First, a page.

Psoriatic arthritis (PsA) is a progressive seronegative oligoarticular arthritis that can cause permanent damage to the joints. The prevalence of PsA varies from country to country, but its incidence and prevalence are higher in North America and Europe than in Asia. Although there is variability in global estimates, a recent meta-analysis concluded that the pooled prevalence and incidence rates of PsA are 133 every 100,000 subjects and 83 every 100,000 PY. Although most patients have a previous diagnosis of psoriasis before the onset of PsA, approximately 10% present with fatigue, stiffness and joint pain before developing skin findings, and some patients may display only subtle skin changes.
Astute clinicians who are familiar with the subtle signs and symptoms, preclinical stages, and presenting patterns associated with PsA can effectively determine a patient's likelihood of having PsA and eliminate other potential diagnoses.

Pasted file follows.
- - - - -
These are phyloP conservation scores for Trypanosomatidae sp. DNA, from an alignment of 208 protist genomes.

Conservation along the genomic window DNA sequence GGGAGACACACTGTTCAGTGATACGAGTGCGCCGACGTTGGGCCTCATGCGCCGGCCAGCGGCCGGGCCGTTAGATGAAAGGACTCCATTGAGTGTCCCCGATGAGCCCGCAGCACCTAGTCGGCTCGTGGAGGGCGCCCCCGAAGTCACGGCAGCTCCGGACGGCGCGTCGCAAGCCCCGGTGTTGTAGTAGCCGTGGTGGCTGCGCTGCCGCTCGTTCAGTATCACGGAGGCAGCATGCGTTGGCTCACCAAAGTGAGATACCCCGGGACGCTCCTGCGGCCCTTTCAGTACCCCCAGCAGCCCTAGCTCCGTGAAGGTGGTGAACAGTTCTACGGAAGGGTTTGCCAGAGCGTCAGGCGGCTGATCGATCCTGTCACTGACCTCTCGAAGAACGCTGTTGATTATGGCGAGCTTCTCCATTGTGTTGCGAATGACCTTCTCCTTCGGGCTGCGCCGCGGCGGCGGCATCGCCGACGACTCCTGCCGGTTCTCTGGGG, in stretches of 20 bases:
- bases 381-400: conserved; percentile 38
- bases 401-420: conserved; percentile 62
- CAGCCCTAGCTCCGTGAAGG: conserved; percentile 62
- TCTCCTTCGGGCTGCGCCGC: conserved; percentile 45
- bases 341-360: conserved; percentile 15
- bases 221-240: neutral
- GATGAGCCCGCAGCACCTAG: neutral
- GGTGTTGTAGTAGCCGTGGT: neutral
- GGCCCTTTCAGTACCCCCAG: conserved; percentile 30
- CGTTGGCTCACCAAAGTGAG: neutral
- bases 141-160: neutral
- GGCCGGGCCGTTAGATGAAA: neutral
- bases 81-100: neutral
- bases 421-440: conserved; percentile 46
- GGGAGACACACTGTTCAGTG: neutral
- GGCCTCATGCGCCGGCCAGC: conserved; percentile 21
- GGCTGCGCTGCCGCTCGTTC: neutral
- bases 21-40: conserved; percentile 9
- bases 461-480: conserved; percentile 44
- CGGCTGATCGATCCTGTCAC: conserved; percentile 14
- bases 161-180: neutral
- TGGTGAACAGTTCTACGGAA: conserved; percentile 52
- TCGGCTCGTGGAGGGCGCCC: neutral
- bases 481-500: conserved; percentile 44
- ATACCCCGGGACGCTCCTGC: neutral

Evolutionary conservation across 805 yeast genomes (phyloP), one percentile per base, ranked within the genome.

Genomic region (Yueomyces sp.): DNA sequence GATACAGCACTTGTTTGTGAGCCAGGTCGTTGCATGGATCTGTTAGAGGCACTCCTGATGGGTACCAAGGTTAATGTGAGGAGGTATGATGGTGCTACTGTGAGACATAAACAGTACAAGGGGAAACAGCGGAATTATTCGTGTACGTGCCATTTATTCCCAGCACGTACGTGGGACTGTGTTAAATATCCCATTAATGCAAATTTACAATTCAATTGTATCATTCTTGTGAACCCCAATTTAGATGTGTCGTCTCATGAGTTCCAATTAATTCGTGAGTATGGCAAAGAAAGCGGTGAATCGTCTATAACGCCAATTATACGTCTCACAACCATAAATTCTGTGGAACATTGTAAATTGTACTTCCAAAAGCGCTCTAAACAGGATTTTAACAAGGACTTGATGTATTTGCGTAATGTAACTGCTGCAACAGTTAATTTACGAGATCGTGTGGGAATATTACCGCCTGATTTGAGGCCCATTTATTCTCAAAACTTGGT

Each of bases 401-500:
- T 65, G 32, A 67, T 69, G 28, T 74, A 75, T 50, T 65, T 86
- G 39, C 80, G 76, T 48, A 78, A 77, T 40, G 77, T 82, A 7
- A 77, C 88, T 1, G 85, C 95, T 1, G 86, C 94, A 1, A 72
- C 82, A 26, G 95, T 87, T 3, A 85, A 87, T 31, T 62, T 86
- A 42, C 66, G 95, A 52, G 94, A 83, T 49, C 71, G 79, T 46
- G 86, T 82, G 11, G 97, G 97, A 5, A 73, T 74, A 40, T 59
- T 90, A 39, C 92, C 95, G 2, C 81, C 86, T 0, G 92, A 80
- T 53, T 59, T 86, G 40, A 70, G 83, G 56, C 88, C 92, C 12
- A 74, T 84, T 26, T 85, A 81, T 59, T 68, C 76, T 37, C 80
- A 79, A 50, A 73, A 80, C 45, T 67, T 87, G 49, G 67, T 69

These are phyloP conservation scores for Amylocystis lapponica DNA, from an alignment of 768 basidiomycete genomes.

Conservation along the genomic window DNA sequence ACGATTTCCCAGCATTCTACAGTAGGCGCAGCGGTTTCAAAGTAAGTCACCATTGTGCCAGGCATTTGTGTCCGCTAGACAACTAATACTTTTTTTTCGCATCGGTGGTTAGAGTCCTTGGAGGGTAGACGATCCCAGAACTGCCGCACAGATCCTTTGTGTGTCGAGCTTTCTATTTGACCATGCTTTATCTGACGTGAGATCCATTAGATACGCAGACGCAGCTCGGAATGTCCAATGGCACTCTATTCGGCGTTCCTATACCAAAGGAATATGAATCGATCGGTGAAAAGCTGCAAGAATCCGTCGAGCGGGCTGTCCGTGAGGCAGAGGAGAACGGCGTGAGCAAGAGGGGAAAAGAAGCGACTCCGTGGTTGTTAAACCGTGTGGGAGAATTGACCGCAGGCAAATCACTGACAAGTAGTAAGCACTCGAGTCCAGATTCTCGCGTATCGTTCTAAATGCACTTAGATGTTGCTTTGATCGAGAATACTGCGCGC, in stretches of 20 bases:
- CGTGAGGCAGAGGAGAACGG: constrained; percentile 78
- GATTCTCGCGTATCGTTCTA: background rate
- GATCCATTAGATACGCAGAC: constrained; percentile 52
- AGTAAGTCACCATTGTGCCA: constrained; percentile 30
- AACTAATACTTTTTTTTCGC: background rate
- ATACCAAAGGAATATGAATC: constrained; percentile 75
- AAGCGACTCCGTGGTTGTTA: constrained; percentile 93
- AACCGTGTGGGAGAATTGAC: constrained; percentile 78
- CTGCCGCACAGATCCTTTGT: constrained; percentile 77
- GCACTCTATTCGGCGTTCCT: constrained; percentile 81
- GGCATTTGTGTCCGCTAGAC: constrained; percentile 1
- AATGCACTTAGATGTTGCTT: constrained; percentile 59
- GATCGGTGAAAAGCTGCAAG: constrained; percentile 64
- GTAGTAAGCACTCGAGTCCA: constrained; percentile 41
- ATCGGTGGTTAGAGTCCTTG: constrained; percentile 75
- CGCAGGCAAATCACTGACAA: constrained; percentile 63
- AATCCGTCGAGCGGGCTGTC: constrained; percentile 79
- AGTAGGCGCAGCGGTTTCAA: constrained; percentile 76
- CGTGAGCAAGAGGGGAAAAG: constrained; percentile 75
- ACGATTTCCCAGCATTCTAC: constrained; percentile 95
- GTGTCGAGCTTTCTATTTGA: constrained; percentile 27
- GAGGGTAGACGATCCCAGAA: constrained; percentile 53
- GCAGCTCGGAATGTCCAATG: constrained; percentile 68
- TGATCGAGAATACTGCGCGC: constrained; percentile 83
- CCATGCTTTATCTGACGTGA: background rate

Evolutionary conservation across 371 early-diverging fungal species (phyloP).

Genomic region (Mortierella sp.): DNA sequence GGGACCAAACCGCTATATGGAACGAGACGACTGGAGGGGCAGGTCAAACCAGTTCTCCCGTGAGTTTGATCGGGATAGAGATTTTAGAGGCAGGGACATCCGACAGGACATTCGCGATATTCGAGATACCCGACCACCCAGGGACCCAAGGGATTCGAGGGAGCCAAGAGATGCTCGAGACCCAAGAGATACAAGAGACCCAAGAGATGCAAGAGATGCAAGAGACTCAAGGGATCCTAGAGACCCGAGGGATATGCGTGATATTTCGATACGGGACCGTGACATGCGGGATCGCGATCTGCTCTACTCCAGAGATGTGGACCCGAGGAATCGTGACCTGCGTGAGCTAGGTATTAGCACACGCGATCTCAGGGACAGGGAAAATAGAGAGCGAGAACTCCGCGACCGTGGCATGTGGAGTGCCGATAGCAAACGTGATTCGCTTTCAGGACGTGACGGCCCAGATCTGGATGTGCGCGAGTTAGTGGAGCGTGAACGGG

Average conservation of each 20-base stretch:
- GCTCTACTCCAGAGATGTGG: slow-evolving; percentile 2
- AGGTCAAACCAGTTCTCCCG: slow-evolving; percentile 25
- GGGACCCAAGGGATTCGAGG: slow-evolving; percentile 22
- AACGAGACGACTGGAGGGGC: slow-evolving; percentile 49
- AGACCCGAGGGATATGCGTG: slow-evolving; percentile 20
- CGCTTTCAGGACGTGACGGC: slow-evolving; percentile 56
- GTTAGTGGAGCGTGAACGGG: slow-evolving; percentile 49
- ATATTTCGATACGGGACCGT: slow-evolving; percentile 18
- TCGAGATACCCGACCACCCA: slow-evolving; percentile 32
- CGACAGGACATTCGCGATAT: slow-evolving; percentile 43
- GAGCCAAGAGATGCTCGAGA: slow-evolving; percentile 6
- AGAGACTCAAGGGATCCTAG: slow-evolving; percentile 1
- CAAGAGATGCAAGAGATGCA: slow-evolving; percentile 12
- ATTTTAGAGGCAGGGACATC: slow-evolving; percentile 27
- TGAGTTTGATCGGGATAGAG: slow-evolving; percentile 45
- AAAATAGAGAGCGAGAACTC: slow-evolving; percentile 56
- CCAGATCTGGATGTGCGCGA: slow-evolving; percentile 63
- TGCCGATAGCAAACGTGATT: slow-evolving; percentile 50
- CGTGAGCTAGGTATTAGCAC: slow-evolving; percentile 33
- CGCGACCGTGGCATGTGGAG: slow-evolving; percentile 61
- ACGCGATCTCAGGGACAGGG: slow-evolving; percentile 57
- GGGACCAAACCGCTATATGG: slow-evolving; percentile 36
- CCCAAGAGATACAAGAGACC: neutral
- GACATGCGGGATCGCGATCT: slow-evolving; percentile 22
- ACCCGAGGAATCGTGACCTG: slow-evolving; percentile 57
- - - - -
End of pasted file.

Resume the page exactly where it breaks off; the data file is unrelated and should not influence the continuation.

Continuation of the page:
Early diagnosis and treatment of PsA are essential to preserve patients' joint function, comfort, and independence. This is especially important in cases of the more destructive forms of PsA that typically develop in patients older than 60 years of age (elderly-onset PsA).
Can you recognize the important patterns associated with PsA joint involvement and skin changes, and the differential diagnoses of PsA? Check your knowledge with this short quiz.
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Cite this: Eric M. Ruderman. Fast Five Quiz: How Much Do You Know About Psoriatic Arthritis? - Medscape - Dec 23, 2021.